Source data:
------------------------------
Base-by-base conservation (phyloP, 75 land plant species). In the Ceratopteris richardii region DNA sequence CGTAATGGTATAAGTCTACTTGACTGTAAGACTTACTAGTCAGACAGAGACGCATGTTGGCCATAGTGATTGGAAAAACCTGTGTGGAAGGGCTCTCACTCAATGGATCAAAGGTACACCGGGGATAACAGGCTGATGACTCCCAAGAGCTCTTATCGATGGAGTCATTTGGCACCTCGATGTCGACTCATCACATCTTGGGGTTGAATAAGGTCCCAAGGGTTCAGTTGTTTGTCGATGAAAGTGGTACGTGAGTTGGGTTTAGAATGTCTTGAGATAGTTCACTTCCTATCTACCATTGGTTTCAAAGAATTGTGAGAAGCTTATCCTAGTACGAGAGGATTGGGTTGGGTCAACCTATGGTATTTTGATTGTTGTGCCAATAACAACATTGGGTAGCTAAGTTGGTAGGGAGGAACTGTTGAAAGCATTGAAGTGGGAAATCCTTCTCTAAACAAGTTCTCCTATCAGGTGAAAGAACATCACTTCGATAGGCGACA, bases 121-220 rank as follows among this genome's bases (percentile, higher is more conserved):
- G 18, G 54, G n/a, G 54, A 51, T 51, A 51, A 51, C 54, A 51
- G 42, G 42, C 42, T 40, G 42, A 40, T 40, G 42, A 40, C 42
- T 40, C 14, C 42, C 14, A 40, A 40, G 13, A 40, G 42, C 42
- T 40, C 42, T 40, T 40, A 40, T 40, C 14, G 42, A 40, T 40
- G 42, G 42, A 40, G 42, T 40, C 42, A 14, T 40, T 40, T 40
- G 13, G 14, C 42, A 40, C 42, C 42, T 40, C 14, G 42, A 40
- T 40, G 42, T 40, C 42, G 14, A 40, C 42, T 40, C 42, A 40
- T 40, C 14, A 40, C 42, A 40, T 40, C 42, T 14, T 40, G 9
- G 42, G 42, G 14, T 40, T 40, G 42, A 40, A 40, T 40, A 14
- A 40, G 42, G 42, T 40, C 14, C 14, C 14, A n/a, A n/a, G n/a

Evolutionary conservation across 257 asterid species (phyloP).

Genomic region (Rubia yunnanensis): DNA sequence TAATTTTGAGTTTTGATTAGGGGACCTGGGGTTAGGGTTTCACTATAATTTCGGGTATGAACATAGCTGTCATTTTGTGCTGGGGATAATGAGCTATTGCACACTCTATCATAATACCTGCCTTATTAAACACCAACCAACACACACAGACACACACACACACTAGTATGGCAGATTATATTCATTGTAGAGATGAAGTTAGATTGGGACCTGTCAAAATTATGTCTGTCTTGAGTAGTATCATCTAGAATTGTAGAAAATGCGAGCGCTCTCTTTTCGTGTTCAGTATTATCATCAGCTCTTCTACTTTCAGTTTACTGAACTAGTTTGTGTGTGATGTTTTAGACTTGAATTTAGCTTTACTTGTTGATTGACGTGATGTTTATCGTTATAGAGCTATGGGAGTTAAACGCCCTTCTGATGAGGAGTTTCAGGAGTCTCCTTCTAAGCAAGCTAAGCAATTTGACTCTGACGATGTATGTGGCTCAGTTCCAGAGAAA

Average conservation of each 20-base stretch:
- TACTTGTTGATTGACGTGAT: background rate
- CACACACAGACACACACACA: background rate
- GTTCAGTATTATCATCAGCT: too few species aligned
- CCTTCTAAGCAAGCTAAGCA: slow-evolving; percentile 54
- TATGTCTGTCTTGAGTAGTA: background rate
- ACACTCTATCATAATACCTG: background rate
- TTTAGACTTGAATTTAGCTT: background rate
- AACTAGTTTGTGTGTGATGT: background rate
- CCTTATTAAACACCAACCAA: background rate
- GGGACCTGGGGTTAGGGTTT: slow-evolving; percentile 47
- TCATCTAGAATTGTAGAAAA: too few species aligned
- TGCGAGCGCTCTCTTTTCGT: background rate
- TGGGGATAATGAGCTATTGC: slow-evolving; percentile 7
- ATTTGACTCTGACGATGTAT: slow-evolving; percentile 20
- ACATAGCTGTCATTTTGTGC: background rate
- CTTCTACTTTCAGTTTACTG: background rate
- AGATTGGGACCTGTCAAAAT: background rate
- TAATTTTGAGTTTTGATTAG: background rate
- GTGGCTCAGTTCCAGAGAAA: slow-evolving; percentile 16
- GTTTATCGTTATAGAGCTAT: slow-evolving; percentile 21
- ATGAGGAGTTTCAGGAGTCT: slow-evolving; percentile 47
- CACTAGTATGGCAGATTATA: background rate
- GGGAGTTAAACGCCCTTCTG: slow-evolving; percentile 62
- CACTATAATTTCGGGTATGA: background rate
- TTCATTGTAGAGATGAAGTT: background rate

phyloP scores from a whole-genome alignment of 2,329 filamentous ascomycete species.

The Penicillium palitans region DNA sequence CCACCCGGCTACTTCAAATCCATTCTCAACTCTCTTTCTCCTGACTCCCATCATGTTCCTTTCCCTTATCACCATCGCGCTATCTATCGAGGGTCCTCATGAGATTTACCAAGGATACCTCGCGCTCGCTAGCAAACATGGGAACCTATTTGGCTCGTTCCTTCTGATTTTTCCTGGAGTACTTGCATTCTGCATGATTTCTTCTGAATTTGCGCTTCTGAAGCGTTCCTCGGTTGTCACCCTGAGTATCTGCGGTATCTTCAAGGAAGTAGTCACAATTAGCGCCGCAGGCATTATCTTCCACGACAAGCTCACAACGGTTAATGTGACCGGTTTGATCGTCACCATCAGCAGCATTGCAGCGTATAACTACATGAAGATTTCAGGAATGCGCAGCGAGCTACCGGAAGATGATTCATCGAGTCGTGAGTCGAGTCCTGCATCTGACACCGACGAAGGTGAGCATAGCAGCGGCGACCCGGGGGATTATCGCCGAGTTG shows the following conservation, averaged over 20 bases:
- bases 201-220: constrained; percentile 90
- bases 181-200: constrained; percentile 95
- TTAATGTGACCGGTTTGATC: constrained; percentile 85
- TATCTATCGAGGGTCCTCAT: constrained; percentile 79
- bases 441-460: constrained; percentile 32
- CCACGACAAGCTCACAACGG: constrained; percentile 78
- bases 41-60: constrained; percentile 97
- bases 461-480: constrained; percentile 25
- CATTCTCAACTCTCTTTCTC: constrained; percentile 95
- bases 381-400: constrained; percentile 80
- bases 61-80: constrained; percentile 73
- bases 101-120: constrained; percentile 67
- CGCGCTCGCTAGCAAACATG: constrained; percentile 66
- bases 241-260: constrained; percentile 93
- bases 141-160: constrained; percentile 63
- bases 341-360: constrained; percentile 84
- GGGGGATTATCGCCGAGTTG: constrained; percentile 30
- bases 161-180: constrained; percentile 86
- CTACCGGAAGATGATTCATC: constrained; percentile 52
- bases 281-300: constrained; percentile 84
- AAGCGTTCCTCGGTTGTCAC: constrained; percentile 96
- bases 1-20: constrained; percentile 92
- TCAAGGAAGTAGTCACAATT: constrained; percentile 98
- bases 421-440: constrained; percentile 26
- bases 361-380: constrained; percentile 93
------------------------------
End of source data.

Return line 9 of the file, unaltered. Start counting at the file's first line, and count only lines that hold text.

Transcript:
- T 40, C 14, A 40, C 42, A 40, T 40, C 42, T 14, T 40, G 9